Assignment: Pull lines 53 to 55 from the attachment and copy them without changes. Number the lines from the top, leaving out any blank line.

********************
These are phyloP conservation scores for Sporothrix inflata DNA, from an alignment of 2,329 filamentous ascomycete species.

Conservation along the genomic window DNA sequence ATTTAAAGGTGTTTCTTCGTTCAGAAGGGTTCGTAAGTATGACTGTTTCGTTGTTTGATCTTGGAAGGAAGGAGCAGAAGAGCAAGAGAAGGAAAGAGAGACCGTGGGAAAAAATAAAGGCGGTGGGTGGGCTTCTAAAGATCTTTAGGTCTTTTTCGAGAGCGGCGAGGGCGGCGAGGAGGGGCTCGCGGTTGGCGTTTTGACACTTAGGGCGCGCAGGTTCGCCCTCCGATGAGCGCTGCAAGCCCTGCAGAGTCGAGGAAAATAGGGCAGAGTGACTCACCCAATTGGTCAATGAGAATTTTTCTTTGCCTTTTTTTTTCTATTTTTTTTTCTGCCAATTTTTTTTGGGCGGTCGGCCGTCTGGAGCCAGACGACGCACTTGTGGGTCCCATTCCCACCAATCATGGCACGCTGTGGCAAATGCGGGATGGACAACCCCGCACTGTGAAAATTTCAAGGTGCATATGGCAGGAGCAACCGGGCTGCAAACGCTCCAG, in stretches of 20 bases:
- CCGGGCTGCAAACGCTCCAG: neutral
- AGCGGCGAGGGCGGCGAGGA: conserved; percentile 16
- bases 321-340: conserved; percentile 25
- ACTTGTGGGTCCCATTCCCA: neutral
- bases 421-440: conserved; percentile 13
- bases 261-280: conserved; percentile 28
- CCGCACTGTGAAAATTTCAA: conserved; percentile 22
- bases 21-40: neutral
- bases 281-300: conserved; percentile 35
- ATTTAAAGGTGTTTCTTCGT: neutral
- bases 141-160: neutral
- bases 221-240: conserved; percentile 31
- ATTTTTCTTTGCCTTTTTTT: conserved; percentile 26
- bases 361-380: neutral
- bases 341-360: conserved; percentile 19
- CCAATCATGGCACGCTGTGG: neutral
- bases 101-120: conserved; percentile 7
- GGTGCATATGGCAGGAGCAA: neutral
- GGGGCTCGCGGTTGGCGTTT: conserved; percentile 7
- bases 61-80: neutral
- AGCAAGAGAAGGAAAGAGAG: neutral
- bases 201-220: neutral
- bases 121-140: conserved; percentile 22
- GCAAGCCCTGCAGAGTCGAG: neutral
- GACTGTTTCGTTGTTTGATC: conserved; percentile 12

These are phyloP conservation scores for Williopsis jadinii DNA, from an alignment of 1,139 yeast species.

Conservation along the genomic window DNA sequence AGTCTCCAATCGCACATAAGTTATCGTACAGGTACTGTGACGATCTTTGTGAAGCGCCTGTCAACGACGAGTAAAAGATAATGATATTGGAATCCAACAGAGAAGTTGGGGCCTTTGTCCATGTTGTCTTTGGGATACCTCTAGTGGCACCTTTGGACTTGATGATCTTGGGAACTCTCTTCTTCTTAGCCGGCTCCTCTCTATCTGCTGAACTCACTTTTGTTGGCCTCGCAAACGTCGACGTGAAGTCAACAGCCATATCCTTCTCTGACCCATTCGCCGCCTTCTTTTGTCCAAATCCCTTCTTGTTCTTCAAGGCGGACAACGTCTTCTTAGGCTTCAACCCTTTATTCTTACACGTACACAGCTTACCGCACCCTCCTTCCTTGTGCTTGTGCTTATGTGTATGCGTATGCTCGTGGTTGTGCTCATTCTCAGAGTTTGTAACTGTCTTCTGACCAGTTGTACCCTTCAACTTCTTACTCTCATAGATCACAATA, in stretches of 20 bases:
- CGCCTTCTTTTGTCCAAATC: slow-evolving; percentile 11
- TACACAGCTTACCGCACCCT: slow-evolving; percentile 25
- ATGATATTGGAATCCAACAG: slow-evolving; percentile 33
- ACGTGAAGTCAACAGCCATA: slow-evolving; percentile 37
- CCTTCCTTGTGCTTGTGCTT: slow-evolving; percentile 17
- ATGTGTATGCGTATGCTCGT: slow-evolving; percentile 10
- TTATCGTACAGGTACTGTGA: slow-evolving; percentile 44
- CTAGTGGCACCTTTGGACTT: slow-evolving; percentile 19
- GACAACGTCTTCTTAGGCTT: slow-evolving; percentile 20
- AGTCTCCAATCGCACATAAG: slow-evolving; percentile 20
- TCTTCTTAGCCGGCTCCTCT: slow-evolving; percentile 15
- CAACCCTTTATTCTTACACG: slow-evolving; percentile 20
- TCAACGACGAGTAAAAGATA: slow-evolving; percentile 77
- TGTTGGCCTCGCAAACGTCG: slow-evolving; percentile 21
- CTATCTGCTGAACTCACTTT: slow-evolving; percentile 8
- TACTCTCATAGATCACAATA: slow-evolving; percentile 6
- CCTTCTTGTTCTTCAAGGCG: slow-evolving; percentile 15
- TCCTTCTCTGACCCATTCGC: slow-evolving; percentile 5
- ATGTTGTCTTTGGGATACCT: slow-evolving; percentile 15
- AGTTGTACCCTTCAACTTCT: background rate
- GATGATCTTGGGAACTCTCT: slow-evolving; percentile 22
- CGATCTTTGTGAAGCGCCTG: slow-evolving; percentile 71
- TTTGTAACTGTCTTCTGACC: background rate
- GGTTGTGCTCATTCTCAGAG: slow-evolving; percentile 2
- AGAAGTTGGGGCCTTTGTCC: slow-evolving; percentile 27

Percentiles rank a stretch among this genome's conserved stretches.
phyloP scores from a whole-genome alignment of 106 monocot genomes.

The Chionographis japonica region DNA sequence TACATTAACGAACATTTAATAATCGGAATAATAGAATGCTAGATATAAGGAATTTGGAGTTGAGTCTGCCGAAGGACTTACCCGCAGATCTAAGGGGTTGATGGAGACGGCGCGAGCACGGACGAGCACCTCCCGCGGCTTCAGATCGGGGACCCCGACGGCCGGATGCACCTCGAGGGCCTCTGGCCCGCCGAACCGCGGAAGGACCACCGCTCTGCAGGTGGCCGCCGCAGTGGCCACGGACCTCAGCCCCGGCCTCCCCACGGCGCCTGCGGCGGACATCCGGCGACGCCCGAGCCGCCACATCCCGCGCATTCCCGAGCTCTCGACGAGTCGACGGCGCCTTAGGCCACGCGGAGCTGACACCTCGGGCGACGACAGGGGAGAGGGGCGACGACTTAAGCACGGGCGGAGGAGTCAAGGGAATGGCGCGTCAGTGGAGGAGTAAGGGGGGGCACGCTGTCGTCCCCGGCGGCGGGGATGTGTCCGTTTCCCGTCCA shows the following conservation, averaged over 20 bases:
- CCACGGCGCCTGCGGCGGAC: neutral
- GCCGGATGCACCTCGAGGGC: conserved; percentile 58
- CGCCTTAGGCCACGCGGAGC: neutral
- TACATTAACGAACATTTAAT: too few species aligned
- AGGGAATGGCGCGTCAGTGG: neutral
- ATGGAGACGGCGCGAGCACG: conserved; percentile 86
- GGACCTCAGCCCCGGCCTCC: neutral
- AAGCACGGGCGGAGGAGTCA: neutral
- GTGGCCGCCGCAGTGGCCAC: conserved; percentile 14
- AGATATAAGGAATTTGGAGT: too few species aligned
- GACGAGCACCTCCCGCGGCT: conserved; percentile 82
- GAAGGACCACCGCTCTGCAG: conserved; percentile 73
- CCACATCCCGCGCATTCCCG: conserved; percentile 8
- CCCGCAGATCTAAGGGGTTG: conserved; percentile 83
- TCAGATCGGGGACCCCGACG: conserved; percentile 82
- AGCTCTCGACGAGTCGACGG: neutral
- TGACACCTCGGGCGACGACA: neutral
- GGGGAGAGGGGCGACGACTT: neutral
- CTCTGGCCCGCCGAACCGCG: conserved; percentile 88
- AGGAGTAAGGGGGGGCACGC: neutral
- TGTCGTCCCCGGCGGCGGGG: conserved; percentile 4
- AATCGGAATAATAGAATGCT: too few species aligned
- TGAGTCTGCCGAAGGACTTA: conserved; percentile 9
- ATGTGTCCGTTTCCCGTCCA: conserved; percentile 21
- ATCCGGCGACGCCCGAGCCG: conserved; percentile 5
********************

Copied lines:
- GGTTGTGCTCATTCTCAGAG: slow-evolving; percentile 2
- AGAAGTTGGGGCCTTTGTCC: slow-evolving; percentile 27

Percentiles rank a stretch among this genome's conserved stretches.